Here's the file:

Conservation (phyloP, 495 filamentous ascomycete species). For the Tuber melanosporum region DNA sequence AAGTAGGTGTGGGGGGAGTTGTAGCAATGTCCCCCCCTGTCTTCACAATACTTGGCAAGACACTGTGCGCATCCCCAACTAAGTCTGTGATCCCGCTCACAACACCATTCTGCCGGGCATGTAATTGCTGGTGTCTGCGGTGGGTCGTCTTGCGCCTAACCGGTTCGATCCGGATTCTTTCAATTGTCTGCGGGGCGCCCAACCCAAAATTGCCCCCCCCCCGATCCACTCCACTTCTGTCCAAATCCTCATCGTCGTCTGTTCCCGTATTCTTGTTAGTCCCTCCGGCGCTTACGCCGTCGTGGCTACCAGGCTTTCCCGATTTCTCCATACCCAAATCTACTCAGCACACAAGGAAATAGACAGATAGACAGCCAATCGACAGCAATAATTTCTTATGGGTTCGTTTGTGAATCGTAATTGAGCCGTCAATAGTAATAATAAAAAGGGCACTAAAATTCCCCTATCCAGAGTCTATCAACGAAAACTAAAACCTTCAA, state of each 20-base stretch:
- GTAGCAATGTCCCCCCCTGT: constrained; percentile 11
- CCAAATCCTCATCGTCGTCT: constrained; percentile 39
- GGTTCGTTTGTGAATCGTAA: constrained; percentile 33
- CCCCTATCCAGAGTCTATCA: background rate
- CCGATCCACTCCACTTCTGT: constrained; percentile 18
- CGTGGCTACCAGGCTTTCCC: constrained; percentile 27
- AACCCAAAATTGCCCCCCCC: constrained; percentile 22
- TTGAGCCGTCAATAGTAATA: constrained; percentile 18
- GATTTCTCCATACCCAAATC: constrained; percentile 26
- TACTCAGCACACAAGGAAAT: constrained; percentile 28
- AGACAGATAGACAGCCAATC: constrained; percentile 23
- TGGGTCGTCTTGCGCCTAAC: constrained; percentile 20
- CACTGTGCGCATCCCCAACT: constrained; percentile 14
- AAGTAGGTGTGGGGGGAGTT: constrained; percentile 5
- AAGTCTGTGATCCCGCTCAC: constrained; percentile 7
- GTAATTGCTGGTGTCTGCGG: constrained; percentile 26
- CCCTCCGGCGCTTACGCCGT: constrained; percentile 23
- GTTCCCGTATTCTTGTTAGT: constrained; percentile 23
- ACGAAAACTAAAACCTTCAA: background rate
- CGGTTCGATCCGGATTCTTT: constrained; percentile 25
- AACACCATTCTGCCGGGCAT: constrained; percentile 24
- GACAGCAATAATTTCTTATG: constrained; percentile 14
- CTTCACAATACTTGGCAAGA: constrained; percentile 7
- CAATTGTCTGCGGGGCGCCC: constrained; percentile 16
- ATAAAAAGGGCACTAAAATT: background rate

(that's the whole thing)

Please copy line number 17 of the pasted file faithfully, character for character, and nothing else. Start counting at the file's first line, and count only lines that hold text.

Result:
- GTAATTGCTGGTGTCTGCGG: constrained; percentile 26